You get the sense that these evangelical churches’ posture of suspicion against women seeking justice for abuse is buttressed by a larger suspicion against the broader culture. The #MeToo situation has its origins in Hollywood, the New York Times and other such elitist, God-hating institutions. So the people coming forward now aren’t women feeling emboldened to stand in solidarity with others sharing their stories, but a trendy cultural fad that can be dismissed as easily as bell bottoms and Tamagotchis.
What’s particularly pathetic about all this is how, beneath the high-minded biblical rhetoric being used, it’s all exactly the opposite of courage or boldness. You can tell that MacArthur and his acolytes are proud of themselves for taking a stand against the wokeist revolution of women seeking justice against abuse, but they really don’t have to bother with biblical justification. They are doing exactly what men always do, have always done, with or without a slip of doctrinal excuse. Evangelicals fancy themselves above cultural norms, but this attitude puts them squarely within the most boorish, obvious cultural norm of all time. It aligns them with Bill Clinton, Harvey Weinstein, Andrew Tate, Donald Trump, Bill Cosby and an endless parade of other boorish names stretching back to the dawn of history. They are, to use their own parlance, being about as “worldly” as one can get. It would be boring if it wasn’t so evil.
“Do not be surprised if the world hates you.” No, I suppose we shouldn’t be. It is not so hard, after all, to be hated. Most people end up being hated for something, in some capacity. Some people get to choose what they’re hated for. Many Christians have decided they want to be hated for doubting abused women, for protecting their abusive friends, for opposing LGBTQ rights, for dragging the parents of trans kids off to jail. They are confident that these flexes of power and influence are what the Bible meant when it tells us to be prepared for hatred.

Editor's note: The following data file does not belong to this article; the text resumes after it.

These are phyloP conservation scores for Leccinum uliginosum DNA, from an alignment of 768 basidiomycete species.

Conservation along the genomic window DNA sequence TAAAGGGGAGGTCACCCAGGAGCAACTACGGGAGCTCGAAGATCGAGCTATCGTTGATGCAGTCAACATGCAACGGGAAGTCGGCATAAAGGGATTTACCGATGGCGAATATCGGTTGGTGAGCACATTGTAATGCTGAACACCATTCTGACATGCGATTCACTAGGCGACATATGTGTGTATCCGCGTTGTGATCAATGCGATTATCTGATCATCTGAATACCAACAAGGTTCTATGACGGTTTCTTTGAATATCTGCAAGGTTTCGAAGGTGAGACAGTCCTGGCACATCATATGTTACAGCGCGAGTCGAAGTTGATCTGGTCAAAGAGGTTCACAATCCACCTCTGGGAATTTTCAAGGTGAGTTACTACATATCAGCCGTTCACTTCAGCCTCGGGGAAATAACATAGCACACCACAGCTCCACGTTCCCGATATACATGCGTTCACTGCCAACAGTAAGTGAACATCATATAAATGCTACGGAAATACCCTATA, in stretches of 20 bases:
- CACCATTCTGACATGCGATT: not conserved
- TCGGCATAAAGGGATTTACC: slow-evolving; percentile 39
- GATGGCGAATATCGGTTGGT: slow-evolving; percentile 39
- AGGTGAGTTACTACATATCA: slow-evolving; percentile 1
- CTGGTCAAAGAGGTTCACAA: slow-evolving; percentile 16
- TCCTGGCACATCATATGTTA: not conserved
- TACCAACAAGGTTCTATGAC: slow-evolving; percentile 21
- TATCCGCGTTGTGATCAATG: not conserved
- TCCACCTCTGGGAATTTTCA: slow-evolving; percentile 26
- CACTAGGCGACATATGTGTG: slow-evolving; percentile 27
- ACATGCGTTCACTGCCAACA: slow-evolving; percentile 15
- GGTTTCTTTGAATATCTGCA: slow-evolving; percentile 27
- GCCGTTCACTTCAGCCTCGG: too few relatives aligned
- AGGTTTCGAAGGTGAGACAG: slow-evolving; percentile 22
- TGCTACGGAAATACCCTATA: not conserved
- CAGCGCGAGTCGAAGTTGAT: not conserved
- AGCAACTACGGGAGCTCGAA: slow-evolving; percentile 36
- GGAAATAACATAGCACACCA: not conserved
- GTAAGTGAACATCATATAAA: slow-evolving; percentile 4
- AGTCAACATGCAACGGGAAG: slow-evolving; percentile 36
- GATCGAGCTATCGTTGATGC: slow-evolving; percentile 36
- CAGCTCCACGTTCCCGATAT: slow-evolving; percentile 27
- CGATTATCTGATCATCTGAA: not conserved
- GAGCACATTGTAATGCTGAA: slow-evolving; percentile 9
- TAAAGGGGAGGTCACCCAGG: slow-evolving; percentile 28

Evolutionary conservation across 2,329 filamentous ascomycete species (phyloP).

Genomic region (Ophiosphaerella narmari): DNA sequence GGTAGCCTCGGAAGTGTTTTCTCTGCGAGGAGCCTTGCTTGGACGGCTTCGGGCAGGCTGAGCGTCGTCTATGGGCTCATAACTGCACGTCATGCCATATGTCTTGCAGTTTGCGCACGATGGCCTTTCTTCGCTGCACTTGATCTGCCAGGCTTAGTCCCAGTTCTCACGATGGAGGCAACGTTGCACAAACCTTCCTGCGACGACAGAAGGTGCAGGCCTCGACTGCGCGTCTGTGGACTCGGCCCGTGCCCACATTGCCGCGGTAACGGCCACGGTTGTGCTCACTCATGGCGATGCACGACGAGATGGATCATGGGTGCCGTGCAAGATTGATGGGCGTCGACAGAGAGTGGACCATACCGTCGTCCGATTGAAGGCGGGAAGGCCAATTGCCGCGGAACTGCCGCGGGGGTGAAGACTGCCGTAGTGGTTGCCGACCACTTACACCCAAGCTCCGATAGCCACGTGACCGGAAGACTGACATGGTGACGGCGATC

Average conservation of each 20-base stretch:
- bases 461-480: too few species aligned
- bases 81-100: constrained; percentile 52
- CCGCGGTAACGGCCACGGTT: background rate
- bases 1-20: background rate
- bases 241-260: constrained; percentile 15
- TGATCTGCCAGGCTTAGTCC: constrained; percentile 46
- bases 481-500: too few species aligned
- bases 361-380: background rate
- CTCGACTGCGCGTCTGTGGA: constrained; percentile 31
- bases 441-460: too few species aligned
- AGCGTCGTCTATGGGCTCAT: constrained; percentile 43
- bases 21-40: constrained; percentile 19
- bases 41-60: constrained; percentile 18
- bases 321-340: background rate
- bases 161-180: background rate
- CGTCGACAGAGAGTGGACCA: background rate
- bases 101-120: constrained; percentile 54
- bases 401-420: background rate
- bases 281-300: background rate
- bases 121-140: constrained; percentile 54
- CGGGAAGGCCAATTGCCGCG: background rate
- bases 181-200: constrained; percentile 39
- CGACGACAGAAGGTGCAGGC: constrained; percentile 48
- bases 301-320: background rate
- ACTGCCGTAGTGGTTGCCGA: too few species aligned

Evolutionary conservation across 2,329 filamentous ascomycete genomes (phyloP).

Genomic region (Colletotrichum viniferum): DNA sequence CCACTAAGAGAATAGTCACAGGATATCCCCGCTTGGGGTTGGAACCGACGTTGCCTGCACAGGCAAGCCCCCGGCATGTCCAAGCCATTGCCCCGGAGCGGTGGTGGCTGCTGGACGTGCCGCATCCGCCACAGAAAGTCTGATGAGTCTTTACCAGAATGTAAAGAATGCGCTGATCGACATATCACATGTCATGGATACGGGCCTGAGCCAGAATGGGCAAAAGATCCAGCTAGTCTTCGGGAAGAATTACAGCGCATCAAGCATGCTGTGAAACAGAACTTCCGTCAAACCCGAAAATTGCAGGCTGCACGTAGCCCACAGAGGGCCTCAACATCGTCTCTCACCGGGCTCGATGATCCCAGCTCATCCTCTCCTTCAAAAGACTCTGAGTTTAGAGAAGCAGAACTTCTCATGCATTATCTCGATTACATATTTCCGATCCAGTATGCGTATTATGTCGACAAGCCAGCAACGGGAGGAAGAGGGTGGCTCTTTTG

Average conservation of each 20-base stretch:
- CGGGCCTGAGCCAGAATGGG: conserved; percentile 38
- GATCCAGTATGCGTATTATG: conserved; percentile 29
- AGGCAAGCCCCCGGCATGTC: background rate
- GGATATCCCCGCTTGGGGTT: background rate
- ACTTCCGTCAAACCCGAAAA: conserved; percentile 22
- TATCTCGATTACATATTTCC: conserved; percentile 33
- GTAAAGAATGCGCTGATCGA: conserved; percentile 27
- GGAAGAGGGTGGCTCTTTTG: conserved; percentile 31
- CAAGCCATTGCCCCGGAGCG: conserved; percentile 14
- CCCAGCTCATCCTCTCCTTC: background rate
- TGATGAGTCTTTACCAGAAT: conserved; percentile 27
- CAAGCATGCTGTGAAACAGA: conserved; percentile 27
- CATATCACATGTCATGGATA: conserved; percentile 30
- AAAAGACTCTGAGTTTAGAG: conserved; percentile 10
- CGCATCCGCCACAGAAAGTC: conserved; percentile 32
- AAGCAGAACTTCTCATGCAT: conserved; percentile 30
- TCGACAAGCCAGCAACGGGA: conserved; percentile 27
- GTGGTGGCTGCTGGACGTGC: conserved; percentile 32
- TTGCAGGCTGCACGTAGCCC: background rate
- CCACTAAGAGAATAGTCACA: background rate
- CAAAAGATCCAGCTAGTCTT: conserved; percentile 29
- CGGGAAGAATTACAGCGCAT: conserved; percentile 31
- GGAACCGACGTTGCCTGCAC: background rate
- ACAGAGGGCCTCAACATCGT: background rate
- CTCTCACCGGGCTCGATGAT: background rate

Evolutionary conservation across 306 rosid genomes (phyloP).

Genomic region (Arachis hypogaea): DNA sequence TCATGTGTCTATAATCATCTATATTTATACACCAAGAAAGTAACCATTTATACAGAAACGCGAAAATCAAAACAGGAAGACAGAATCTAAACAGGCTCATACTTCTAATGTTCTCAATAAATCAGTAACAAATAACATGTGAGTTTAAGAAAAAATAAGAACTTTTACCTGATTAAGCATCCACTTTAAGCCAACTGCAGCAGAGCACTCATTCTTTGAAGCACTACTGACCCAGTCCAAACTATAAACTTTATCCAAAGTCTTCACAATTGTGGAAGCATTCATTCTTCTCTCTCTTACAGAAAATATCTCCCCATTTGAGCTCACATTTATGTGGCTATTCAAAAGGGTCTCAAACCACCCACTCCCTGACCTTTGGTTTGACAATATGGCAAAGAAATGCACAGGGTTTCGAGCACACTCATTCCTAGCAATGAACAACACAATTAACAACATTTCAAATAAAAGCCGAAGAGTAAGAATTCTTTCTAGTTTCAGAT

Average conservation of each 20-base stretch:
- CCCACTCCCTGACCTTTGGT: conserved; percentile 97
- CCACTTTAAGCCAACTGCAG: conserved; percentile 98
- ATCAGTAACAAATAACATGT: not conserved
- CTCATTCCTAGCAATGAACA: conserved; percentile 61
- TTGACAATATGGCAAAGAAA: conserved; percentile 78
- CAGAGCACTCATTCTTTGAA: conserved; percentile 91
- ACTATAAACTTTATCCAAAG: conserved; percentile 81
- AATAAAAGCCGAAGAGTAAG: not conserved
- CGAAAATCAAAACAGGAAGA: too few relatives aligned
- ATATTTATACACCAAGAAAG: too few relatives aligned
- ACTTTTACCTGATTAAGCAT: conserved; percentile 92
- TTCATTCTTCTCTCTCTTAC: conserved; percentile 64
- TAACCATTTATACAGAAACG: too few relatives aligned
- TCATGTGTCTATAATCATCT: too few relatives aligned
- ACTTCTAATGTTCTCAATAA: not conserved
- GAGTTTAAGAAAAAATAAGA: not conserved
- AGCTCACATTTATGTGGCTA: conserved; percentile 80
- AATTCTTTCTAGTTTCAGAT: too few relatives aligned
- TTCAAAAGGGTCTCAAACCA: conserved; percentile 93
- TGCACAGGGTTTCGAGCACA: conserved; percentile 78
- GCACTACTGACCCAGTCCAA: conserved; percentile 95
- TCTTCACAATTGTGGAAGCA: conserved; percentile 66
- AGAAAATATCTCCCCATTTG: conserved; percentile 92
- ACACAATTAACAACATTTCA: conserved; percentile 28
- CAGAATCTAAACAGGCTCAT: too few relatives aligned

But then I think about the original audience for Jesus’ words. They had no say in what they were hated for. Poor, uneducated losers. Sex workers. Ethnic minorities. These were not people who had to seek out hatred. They were born into it. They were hated for the color of their skin, their gender, their poverty, their sexual history. They weren’t believed. When Jesus told them “the world hated me first,” they would have seen this not as a call to invite more hatred by oppressing others, but as Jesus identifying with them in their own oppression.
So, yes. I think the Bible’s words about being hated do apply to the situation at Grace Community Church in Sun Valley. But I don’t think it’s the elder board, circling the wagons around their leadership, who should be reassuring themselves that Jesus said there’d be days like this. Rather, it’s the women who’ve been dismissed, doubted, belittled and banned who can turn to Jesus, who surely takes them full in the eternal embrace of his nail-scarred hands and whispers in their ear “they hated me too.”
I was trying to think of something smart to write about the Super Bowl and the big He Gets Us campaign you’ve probably seen, but realized that the excellent Josiah R. Daniels had already said pretty much everything that needs to be said about it over at Sojourners. I’m so thankful for Josiah’s writing.
I’ve enjoyed the George Santos show as much as anyone but didn’t think the situation warranted much reflection beyond “get a load of this clown.” But David Roth’s piece here is insightful and just crackerjack writing to boot.
I spent a few days up in NYC this week and got to see my friend Avery Carpenter Forrey, whose debut novel is dropping in a few months. You can and should pre-order it here so you can brag about how you read it before everyone else.
Boring if it wasn’t so evil. I’m seeing one of the threads of your writing, exposing the banality of evil. Prophetic.